But the latest twist of events --- that saw Srinivasan stepping aside with Gavaskar and Shivlal Yadav taking up different leading roles --- came only after the intervention of the Supreme Court. In the first few months after the IPL scandal, the BCCI did little to control the damage. Somehow, power struggle gained an upper hand over honest fact-finding and authoritative actions.
While Jagmohan Dalmiya was made interim president after Srinivasan was assured he wouldn’t lose power in any way, it didn’t lead to any decisive actions. Dalmiya went ahead to recommend several clean-up measures but apart from the less important ones like banning cheerleaders, the rest like accreditation of players’ agents and asking cricketers to submit their financial details were swept under the carpet just as soon.
“As far as I know, none of the measures announced in the aftermath of the IPL scandal have been taken forward. Neither has the accreditation process of agents taken place nor do I know of any player declaring his financial details to the board,” said the IPL governing council member.
All about money
The mess had led to former BCCI president Shasank Manohar calling for the suspension of this IPL edition till all matches of last year are investigated. But as of now the BCCI has successfully managed to negotiate what has been a bumpy 11 months since the fixing scandal came to light.
Almost all that time was devoted by the BCCI to singularly ensure that the IPL isn’t stopped. One of the biggest reasons behind it is the sheer amount of money the IPL generates for the BCCI.
Earlier this year when the BCCI finance committee met, it was learnt that profits from last year’s IPL alone was more than double that what was accrued in 2012. A PTI report put the figures at R385.36 crore, compared to profits to the tune of R 174.73 crore in 2012. It meant that the IPL alone accounted for the R210 crore of profit BCCI made last year.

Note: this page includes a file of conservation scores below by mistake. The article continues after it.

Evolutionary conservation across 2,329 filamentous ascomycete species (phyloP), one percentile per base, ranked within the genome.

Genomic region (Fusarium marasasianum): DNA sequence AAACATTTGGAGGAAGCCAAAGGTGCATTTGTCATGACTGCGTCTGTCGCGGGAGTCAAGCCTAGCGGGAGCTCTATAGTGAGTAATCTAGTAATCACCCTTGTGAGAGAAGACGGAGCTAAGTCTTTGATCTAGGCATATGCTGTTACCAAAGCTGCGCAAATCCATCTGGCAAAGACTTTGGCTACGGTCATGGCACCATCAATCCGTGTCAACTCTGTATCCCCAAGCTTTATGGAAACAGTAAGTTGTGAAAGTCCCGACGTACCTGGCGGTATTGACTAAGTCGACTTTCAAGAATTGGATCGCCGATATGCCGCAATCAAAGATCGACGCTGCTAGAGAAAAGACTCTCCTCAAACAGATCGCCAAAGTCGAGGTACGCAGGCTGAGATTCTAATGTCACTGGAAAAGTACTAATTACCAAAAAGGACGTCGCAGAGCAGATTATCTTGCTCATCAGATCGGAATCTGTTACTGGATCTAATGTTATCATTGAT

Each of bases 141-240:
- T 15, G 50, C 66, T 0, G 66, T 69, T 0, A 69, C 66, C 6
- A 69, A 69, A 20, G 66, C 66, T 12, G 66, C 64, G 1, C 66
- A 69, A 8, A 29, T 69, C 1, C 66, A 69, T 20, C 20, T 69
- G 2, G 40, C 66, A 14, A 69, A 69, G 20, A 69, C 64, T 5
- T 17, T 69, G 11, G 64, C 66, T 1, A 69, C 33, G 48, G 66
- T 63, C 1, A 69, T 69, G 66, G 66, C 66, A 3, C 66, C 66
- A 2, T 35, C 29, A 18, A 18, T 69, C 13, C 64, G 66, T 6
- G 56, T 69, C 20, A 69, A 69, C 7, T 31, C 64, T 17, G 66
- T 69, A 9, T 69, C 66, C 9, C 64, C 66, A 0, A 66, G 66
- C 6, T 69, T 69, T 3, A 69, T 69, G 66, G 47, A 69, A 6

In the run up to the IPL this year, the member associations were told that each of them could expect a substantial hike in their annual grant if the tournament took place. “The biggest associations could get around R50 crore per year, which was a big jump from last year. No one would want to lose out on that amount of money,” a member association representative told HT last month.
It was also one of the reasons the BCCI pushed boundaries to find an alternate venue in the wake of the general elections. South Africa and Sri Lanka were frontrunners to host it but sponsorship problems meant the former was no longer an option while the island nation at that time was not considered favourable due to its opposition to the ICC revamp plan initiated by India, Australia and England.
While at first it was learnt that the option of playing at the UAE didn’t cut much ice with top BCCI officials, including Srinivasan, but lack of alternate venues and the fact that the board was hell bent on hosting the IPL at any cost led to its approval.
It starts in less than a week. By ensuring the IPL’s growing sustenance, the BCCI has guaranteed it stands to gain yet another year. The law would take its course but for all the cricketers, sponsors and BCCI itself --- the show must go on.